## Find The Difference

### January 15, 2019

We consider first a solution that sorts both strings then indexes through them until it finds a difference:

(define (diff1 xstr ystr) (let loop ((xs (sort char<? (string->list xstr))) (ys (sort char<? (string->list ystr)))) (cond ((null? xs) (car ys)) ((char=? (car xs) (car ys)) (loop (cdr xs) (cdr ys))) (else (car ys)))))

> (diff1 "abcdef" "bfxdeac") #\x

That takes time O(*n* log *n*), where *n* is the length of the strings. A better solution operates in time O(*n*):

(define (diff2 xstr ystr) (let ((x (sum (map char->integer (string->list xstr)))) (y (sum (map char->integer (string->list ystr))))) (integer->char (- y x))))

> (diff2 "abcdef" "bfxdeac") #\x

That indexes through the two strings, without sorting, summing the ascii values of the characters in the strings and reporting the difference at the end. You could use XOR instead of addition if you prefer.

You can run the program at https://ideone.com/Sz9Mq6.

Scala: (t.toSet–(s.toSet)).iterator.next //> res0: Char = x

Nice one for perl… in the case we are only looking for one known difference it is just finding the letter in the two strings which appears an odd number of times….

If you were looking for all added/removed letters you could change this to:

The %f contains +ve values for letters in $x but not $y and then -ve values for letters in $y but not in $x if that makes sense (and the absolute value is the count of each).

Cool one for basic text processing. Here is my take with Julia 1.0.2:

function StringDifference(s::AbstractString, t::AbstractString)

S = sort(split(s, “”))

T = sort(split(t, “”))

end

#include

#include

#include

using namespace std;

int main()

{

string s1;

string s2;

string s3;

}

Fun exercise! I wouldn’t have thought of the xor on my own.

I also didn’t trust myself to always put the shorter string first, so my solutions allow for supplying the strings in either order.

module Main where

import Data.Bits (xor)

import Data.Char (chr, ord)

import Data.Foldable (foldl')

import qualified Data.Set as S

data Solution a b = S { _in :: String -> a

, _compute :: a -> a -> b

, _out :: b -> Char

}

run :: Solution a b -> String -> String -> Char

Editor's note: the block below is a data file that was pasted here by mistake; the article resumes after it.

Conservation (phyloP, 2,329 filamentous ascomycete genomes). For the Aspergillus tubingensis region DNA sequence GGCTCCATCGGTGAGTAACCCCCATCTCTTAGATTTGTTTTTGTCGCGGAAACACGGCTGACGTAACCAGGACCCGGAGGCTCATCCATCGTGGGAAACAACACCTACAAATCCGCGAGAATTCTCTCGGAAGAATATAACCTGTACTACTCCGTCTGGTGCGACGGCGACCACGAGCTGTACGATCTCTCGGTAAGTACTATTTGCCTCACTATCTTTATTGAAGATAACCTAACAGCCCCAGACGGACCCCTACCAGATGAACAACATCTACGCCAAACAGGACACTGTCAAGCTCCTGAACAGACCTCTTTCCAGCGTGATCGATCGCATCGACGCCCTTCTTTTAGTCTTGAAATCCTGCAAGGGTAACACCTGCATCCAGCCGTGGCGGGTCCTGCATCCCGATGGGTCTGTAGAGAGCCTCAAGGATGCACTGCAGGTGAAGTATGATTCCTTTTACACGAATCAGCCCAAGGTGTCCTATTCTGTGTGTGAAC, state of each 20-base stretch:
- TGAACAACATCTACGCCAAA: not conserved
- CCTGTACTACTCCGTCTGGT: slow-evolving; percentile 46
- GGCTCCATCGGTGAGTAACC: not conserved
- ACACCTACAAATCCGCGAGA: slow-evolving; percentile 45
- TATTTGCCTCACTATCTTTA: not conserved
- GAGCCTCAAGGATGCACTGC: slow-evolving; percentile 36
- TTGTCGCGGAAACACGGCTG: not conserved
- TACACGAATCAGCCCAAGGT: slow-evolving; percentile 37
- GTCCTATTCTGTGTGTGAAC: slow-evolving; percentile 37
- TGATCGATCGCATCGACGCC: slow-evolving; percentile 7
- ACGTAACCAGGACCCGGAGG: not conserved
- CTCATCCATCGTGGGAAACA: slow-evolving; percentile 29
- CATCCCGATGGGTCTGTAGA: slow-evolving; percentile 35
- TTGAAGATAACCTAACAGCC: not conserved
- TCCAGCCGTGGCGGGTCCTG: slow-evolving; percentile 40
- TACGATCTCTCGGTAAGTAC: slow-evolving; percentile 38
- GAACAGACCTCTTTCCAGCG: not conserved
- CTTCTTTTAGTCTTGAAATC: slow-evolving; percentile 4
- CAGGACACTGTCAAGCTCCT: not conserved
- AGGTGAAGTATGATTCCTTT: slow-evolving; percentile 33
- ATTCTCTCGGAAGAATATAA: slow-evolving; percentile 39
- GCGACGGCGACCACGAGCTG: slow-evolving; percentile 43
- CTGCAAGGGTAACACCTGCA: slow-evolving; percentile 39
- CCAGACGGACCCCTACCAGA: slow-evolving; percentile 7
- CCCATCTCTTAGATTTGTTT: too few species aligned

run (S i c o) x y = o $ c (i x) (i y)

`s1 :: Solution (S.Set Char) (S.Set Char)`

s1 =

S S.fromList (\x y -> (x

`S.union`

y) S.\\ (x`S.intersection`

y)) S.findMins2 :: Solution Int Int

s2 = S (sum . fmap ord) (-) (chr . abs)

s3 :: Solution Int Int

s3 = S (foldl' xor 0 . fmap ord) xor chr

main :: IO ()

main = do

let x = "abcdef"

y = "bfxdeac"

print $ all (== 'x') [run s1 x y, run s2 x y, run s3 x y]

Sorry, I tried to HTML-escape & post in code tags, but that didn’t work right. Retrying with the WordPress sourcecode attribute:

Clearly, it’s been too long since I visited!

More syntax woes, apologies.

My answer in Python

s = ‘abcdef’

t = ‘cbdefxa’

for c in t:

if c not in s:

print(c)

My C++ is in danger of getting rusty, so let’s use it for a solution. See https://godbolt.org/z/qgGfAe for how the main function compiles.

That needs C++14 features, so build with eg:

Python solution using sets (similar to Haskell s1 solution above).

Three Python solutions.

Python solution.

Works when s or t have duplicate letters (set solutions don’t).

Stops when the new letter is found, so it may not process the entire string.

@Mike: doesn’t that assume that the characters haven’t been shuffled? Good point on use of sets though.

Here’s a more streamlined version of my C++ solution:

Another Haskell version.

@Graham, I use the following shell script to create comments here.

EOF

test -z "$cmd" || {

echo "

"

}

[/code]

I run it like

then just paste the output in the comment widget.

LOL! I feel your pain. :-)

Here are a few approaches in C. The table-driven approach was my initial implementation. It counts each letter and then compares the counts. The other approaches were inspired by the solution: an XOR approach, a sum approach, and a sorting approach.

Example:

I forgot to free my memory allocations :-(.

Here’s an update.

The fastest solution I could find in Python.

Prolog solution here (not optimized):

Then just